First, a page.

In some cases, individuals of Puerto Rican descent face lower risk than other Hispanic groups in the United States.
A new analysis finds Puerto Ricans have lower rates of leukemia and leukemia-related mortality than other ethnic groups in the United States. However, study authors also found significant variance in the comparative risk levels when they stratified their data based on leukemia subtypes and age groups.
Findings were reported in PLOS One.
The study authors said previous research has already documented leukemia disparities among racial and ethnic groups in the United States. Yet, they said many of the existing studies have not included patients who are Puerto Rican.
“However, Hispanics in the United States represent a heterogeneous population, whereas the Puerto Rican population represents the second-largest Hispanic population in the nation,” the authors wrote.
In hopes of getting clearer insight into where the Puerto Rican population fits into the racial and ethnic disparities observed in leukemia, the investigators pulled data from the Puerto Rico Central Cancer Registry and the National Cancer Institute’s Surveillance, Epidemiology, and End Results database. They then compared leukemia data by incidence, mortality, and subtype, among racial and ethnic groups. The data covered 2015 to 2019.
The authors found non-Hispanic White individuals had a higher standardized incidence rate of leukemia (SIR, 1.47; 95% CI, 1.40-1.53) compared with Puerto Rican individuals, as well as a higher standardized mortality rate (SMR, 1.55; 95% CI, 1.45-1.65). Similarly, non-Hispanic Black individuals had a higher risk of leukemia and mortality from leukemia (SIR, 1.09; 95% CI, 1.04-1.15; SMR, 1.27; 95% CI, 1.19-1.35).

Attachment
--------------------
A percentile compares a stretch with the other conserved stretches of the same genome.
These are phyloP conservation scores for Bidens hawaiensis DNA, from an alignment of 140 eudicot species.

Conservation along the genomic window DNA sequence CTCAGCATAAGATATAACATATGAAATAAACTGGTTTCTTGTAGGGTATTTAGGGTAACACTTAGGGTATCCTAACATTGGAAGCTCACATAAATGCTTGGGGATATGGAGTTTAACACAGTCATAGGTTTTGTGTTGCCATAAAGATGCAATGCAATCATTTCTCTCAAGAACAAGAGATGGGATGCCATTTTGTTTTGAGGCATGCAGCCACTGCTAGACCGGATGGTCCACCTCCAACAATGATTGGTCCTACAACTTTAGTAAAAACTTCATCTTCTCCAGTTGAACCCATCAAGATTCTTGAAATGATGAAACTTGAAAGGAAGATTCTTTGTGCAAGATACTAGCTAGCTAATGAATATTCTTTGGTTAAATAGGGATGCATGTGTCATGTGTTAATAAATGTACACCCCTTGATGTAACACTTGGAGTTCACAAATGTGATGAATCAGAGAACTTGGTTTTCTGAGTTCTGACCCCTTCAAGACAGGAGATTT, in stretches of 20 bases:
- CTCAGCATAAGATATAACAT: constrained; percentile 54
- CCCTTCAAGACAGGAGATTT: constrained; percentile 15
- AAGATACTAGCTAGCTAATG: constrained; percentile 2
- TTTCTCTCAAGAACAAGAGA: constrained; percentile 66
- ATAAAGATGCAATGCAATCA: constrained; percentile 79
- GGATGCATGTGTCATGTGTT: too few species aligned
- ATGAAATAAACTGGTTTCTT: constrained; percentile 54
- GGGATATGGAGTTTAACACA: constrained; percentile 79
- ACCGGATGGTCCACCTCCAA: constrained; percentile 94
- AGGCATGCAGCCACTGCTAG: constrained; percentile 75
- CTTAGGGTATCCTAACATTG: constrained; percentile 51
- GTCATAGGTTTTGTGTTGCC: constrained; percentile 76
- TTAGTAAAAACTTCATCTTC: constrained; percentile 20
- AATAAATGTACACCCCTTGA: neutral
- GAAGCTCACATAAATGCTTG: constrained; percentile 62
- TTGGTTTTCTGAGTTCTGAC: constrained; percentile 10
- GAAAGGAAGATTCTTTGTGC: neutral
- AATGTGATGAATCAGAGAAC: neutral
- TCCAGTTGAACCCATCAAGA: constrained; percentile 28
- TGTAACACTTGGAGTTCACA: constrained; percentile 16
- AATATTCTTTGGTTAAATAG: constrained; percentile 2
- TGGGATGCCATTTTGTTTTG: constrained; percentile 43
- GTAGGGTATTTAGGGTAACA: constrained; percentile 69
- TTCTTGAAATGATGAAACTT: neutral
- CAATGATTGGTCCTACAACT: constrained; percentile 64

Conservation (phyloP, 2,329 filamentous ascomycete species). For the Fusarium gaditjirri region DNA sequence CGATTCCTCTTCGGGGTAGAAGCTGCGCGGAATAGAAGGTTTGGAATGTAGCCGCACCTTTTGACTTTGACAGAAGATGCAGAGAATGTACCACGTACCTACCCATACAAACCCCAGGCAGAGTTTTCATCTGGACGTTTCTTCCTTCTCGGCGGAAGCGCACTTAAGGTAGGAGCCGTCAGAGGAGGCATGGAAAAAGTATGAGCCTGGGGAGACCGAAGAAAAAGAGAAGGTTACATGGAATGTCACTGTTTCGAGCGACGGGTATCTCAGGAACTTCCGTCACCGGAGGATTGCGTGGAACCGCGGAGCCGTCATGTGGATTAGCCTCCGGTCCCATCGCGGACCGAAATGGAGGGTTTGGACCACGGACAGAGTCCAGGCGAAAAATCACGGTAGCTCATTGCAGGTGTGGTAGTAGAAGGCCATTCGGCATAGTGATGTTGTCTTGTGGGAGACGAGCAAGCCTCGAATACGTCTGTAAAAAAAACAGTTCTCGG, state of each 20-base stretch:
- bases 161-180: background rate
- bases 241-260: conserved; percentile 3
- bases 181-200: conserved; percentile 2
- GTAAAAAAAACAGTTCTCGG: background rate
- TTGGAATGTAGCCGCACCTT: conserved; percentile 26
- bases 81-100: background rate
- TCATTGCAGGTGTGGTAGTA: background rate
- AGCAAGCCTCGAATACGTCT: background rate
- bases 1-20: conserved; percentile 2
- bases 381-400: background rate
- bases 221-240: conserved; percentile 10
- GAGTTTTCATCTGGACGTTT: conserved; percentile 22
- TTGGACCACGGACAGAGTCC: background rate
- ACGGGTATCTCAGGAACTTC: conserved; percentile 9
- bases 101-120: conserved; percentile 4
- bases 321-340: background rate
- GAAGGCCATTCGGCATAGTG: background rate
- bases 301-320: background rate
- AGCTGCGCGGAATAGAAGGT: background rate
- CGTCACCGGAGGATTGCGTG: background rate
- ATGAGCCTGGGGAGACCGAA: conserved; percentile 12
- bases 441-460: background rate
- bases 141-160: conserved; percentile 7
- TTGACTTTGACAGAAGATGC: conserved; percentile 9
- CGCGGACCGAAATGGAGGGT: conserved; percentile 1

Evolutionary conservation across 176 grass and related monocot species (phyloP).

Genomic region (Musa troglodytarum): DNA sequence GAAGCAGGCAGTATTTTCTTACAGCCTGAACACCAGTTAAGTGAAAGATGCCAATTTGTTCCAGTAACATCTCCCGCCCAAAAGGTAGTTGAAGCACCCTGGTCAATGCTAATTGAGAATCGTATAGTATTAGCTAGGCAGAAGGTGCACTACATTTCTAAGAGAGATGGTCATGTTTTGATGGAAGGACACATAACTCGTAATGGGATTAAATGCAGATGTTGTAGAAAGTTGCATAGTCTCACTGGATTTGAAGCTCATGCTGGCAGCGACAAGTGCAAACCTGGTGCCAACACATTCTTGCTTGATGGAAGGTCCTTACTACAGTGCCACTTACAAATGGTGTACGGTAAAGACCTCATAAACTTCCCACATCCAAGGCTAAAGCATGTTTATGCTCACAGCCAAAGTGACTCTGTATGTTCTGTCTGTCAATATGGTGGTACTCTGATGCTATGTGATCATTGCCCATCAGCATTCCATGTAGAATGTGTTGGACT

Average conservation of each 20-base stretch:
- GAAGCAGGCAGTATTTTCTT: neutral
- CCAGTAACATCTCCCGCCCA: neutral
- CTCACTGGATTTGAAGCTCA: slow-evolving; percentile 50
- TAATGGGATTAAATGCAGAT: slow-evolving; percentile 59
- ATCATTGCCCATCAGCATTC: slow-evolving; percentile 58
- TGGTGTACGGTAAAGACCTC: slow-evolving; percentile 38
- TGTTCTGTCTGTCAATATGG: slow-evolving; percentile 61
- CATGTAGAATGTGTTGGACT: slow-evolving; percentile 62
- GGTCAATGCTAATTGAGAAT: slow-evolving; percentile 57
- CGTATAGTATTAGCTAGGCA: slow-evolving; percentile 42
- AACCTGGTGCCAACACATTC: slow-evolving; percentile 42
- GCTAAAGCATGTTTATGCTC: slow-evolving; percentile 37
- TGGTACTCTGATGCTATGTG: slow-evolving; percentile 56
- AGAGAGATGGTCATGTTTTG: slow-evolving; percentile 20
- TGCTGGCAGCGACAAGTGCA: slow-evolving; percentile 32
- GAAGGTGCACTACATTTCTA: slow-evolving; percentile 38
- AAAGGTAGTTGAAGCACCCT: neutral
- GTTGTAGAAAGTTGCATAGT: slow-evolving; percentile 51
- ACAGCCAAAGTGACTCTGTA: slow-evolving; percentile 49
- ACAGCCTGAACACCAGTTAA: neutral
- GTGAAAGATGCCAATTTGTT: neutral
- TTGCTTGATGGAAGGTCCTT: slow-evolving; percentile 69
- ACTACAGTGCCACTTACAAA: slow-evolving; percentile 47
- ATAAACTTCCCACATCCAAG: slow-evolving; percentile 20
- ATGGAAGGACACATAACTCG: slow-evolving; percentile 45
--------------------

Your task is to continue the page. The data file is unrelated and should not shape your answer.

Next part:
Conversely, non-Hispanic Asian/Pacific Islander individuals had a reduced risk (SIR, 0.78; 95% CI, 0.74-0.82; SMR, 0.83; 95% CI, 0.77-0.89), the authors found. Rates of leukemia and mortality were similar between the Puerto Rican population and the overall US Hispanic population, they found.
The investigators said the findings became more complex once they looked at leukemia subtypes. For instance, in acute lymphocytic leukemia (ALL), the Hispanic population had higher incidence and mortality rates vs non-Hispanic Black and White persons. Yet, children in Puerto Rico had lower incidence and mortality rates for ALL than the US Hispanic population cohort.
“Higher rates of ALL among US Hispanic children have been explained by genetic differences, environmental factors, and changes in diagnostics or lifestyle factors,” the authors said.
Puerto Ricans had a significantly lower risk of acute myeloid leukemia (AML) compared with the other racial and ethnic groups. Yet, that was not true among Puerto Rican persons aged 15 to 44, who had a higher risk of developing AML than the US Hispanic, non-Hispanic White, and non-Hispanic Asian/Pacific Islander cohorts, the authors said.
Chronic lymphocytic leukemia was more common in the non-Hispanic White cohort than other racial and ethnic groups, but those who were Puerto Rican had a higher risk of chronic myeloid leukemia (CML) than the non-Hispanic Asian/Pacific Islander or the US Hispanic groups. The authors cautioned, however, that there was a small number of CML cases in the data set.
The authors said there are a host of variables that could be at play, including cancer history, radiation exposure, and smoking.
“It is important to highlight that the differences observed in incidence and mortality of leukemia could be due to social and economic factors,” they added, noting that factors such as discrimination and limited access to care could be implicated in the disparities.
They said their data help explain disparity patterns related to the burden of leukemia.
“Therefore, our results support the need to develop prevention and control programs to reduce the incidence and mortality of leukemia, and as a consequence, increase the survival rates of leukemia,” they said.
Alvarado Ortiz M, Suárez Ramos T, Torres Cintrón CR, et al. Racial/ethnic disparities for leukemias in Puerto Rico and the United States of America, 2015-2019. PLoS One. Published online May 17, 2023. doi:10.1371/journal.pone.0285547